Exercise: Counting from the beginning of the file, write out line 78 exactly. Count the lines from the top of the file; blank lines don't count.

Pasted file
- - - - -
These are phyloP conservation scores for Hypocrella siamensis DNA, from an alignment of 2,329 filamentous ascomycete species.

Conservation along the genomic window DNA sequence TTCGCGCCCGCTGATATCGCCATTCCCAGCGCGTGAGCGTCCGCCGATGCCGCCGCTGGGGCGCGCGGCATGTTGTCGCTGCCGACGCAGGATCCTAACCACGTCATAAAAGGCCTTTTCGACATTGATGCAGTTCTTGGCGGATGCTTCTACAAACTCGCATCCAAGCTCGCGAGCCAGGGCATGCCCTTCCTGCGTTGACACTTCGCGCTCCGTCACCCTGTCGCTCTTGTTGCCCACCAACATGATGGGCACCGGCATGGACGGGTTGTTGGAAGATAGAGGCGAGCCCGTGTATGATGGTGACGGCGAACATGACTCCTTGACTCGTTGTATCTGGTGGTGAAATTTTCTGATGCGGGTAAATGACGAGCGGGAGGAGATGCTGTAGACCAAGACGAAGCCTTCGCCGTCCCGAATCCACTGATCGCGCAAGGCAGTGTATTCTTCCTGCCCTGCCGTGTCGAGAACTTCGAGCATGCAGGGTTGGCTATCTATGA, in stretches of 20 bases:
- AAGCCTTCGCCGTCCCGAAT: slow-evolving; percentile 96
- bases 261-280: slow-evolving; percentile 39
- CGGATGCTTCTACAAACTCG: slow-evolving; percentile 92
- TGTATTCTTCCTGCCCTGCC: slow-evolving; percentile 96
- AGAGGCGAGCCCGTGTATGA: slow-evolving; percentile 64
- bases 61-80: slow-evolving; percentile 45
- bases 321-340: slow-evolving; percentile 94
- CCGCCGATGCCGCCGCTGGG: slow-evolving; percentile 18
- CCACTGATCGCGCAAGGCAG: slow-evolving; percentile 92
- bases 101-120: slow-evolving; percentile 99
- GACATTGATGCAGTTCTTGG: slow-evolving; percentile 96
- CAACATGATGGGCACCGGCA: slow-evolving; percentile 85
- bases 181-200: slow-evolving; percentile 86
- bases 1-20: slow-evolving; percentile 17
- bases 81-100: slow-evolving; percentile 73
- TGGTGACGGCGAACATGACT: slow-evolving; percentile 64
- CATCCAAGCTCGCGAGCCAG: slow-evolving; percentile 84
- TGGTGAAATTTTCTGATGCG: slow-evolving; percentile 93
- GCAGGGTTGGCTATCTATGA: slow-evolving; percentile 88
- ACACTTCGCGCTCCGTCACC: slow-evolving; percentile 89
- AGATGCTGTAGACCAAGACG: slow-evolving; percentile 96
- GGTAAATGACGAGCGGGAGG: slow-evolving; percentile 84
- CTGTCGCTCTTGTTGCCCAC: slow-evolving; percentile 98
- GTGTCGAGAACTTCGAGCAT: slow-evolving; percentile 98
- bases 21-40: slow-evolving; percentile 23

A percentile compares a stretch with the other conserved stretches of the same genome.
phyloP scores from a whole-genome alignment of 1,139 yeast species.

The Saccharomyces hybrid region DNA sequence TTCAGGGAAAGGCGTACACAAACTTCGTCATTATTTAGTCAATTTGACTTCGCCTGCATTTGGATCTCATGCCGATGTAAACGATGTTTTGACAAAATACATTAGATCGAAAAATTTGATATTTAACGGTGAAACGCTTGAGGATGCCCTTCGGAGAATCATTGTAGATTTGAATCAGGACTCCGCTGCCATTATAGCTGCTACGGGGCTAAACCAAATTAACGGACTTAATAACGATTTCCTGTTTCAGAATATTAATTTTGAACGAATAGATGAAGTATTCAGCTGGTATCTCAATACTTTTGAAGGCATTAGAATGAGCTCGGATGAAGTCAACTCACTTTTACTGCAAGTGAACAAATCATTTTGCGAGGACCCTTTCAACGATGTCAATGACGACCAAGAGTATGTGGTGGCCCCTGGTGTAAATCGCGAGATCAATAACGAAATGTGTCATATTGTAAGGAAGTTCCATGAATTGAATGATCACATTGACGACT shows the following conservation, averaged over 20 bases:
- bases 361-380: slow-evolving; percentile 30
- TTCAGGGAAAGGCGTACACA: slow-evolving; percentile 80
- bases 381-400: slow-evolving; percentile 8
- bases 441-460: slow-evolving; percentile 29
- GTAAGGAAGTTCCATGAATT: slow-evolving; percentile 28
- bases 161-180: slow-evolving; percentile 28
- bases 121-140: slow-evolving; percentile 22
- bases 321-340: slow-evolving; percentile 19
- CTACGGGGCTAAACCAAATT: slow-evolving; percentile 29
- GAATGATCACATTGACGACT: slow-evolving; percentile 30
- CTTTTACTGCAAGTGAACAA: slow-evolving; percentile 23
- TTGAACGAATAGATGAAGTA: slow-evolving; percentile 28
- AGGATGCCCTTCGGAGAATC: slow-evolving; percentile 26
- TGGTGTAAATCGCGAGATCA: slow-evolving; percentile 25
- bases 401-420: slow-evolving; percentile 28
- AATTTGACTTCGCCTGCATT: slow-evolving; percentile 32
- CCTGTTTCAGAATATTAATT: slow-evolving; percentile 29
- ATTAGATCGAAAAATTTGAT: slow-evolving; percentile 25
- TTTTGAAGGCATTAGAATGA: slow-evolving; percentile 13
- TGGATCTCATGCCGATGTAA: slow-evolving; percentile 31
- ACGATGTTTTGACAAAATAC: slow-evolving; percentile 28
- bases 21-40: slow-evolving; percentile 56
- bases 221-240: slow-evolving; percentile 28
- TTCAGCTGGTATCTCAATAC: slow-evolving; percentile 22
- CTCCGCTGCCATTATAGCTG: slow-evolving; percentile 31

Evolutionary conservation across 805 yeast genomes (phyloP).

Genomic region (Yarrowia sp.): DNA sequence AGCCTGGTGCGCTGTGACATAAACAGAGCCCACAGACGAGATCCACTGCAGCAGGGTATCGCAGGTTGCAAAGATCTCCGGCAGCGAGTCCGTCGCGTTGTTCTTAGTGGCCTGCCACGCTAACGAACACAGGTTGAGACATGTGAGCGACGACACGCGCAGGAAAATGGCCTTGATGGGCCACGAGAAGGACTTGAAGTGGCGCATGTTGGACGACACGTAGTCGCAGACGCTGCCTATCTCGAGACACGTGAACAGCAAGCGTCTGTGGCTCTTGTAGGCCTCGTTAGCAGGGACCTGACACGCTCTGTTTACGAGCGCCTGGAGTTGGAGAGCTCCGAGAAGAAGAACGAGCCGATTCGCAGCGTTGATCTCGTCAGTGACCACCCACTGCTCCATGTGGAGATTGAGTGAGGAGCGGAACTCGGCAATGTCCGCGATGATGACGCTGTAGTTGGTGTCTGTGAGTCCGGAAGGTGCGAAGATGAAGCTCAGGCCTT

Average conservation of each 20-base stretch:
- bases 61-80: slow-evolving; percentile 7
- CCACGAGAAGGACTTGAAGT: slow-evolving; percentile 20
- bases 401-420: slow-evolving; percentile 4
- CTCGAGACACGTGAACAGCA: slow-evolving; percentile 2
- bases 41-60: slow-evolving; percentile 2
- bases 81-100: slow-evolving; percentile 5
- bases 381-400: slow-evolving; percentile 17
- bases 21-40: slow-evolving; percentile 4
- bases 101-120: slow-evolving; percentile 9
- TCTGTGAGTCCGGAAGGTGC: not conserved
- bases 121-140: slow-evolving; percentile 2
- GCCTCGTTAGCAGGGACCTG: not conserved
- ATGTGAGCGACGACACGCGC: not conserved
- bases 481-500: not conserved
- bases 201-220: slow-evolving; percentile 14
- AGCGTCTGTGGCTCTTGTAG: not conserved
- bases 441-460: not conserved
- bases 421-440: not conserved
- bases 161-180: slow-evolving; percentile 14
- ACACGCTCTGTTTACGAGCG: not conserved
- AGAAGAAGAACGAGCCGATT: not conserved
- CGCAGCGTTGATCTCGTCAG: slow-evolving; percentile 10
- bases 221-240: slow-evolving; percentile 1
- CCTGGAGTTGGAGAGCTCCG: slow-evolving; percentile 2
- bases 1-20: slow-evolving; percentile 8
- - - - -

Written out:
- ACACGCTCTGTTTACGAGCG: not conserved